On the Fly: Already wet
September 20, 2006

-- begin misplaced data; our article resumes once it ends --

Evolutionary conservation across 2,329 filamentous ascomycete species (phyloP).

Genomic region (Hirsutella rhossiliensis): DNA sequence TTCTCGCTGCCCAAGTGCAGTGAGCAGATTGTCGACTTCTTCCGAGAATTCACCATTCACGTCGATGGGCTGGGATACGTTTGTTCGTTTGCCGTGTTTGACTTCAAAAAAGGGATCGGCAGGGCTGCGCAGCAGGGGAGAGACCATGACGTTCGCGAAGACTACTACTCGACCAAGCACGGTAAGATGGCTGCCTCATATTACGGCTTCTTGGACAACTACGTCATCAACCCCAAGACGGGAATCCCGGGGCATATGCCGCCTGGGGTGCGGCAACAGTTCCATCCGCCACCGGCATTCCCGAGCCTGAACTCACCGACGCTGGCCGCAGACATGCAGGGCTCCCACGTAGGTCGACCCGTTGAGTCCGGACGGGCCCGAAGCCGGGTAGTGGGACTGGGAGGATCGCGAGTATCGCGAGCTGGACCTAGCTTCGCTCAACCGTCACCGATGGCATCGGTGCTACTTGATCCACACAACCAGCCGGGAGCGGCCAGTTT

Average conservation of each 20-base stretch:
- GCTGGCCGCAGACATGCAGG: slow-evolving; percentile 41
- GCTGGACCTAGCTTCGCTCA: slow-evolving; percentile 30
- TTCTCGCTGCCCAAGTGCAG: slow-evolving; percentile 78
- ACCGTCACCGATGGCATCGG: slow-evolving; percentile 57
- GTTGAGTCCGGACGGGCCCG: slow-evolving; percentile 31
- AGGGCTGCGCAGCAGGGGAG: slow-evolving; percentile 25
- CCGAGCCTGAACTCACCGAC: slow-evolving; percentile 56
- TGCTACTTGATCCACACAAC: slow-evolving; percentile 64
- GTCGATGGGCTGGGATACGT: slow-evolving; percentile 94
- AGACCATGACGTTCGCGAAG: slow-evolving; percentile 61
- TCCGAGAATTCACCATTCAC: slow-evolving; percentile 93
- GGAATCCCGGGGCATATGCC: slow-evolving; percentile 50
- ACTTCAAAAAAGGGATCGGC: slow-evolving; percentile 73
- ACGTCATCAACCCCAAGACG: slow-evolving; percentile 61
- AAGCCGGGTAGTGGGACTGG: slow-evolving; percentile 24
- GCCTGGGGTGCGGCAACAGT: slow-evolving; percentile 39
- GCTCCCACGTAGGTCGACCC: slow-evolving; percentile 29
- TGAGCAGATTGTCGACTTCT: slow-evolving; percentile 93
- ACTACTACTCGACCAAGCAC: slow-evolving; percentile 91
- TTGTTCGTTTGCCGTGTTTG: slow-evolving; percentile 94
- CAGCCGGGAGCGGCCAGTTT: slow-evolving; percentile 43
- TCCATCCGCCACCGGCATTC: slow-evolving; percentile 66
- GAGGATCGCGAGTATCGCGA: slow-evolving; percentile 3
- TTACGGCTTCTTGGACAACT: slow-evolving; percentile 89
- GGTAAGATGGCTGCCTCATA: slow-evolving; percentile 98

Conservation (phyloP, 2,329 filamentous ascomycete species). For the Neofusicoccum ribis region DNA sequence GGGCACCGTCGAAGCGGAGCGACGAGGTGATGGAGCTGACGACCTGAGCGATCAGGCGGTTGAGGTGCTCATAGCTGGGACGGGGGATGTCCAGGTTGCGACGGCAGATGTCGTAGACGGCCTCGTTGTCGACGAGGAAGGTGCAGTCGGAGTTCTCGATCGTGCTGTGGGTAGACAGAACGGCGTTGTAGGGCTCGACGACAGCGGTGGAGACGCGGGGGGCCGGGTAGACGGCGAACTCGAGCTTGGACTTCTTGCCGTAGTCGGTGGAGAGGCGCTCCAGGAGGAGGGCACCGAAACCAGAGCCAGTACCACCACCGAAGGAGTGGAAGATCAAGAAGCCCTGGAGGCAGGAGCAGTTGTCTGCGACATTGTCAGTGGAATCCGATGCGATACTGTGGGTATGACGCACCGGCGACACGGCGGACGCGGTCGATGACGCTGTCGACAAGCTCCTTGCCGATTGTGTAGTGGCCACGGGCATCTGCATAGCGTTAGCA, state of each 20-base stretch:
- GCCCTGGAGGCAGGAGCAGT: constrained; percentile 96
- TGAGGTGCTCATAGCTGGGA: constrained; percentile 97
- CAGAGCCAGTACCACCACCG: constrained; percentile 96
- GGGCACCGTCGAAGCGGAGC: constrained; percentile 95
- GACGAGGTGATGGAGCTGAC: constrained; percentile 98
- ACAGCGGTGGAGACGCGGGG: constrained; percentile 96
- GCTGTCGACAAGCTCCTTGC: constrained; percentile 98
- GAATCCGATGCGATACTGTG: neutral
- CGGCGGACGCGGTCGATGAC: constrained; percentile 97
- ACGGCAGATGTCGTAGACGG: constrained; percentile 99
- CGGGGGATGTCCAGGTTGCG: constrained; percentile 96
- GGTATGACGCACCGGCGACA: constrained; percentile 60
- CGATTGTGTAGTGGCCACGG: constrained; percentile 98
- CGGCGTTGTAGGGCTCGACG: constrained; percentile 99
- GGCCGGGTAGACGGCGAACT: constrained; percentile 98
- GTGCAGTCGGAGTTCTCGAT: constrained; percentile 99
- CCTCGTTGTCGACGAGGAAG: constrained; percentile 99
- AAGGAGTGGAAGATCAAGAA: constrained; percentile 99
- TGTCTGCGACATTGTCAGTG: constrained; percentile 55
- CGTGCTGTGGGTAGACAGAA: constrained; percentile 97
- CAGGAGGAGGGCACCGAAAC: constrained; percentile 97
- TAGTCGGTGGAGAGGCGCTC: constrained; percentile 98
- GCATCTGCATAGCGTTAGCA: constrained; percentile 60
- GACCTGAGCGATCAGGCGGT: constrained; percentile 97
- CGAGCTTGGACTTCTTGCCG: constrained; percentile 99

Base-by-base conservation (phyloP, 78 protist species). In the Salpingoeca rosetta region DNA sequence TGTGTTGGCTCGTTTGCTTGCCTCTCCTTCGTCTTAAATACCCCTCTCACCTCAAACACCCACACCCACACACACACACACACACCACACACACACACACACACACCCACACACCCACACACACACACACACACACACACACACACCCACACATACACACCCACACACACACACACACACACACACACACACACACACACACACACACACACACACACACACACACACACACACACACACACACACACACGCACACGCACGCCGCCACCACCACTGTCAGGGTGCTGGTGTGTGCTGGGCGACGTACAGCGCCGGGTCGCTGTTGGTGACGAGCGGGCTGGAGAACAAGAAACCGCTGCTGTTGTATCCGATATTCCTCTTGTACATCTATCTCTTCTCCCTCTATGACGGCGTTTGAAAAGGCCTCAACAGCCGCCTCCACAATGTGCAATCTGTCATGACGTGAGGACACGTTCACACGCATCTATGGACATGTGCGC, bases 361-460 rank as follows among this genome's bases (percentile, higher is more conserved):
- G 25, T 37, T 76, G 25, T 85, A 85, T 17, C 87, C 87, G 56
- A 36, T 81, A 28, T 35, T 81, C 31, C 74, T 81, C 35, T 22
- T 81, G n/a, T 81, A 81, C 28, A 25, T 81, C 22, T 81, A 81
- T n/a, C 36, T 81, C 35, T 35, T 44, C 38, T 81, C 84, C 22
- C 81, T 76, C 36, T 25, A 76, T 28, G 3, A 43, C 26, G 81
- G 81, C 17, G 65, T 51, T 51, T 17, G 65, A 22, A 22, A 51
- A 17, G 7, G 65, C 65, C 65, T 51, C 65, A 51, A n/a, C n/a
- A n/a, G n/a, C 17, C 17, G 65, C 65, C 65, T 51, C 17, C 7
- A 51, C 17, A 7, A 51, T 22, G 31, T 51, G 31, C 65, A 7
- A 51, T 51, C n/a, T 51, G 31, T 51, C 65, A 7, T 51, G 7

If rain (or snow) is falling outside your window today, don’t dismay. Deteriorating weather doesn’t necessarily put a big chill on the fishing.That’s the word, at least, from area flyshops as the Roaring Fork Valley braces for snow or rain in the forecast for the remainder of the week.Rain and snow can actually bring prime conditions – fewer people on the river and active trout, according to Will Sands at Taylor Creek Fly Shop in Basalt.”The fish are already wet. They don’t care,” added Chris Lemons at Aspen Flyfishing.”We were out last weekend during the snow,” Lemons said. “They were a couple of the best days out there.”After last weekend’s glimpse of winter, Indian summer returned to the valley early this week, and anglers enjoyed afternoon blue-wing olive hatches and dry-fly-fishing on both the Roaring Fork and Fryingpan rivers, according to reports from the field.In addition, anglers are still casting green drakes on the upper Pan – from about mile marker 12 to the dam – with success, Sands said. The drake action was especially good for roughly the first 500 feet below the dam.Snow and rain are forecast for the next few days, but the inclement weather can improve the fishing conditions, Sands said. Trout aren’t as skittish under overcast skies, and the insect hatches can be thicker.”A lot of people don’t like being out there when it’s raining or nasty, but that’s when the fishing can be most active,” he said.”If it’s snowing or raining, it’s very good fishing when that happens at this time of year,” agreed Jeff Dysart at Alpine Angling in Carbondale. He reported daily BWO hatches on the Roaring Fork; the streamer action is also picking up and hoppers have continued to work on recent sunny days, he said.Prime BWO hours on the Fork, from Woody Creek down to Basalt, are 1-3 p.m., according to Lemons.If it’s slow at first, wait, he advised. But when it’s over, it’s definitely over.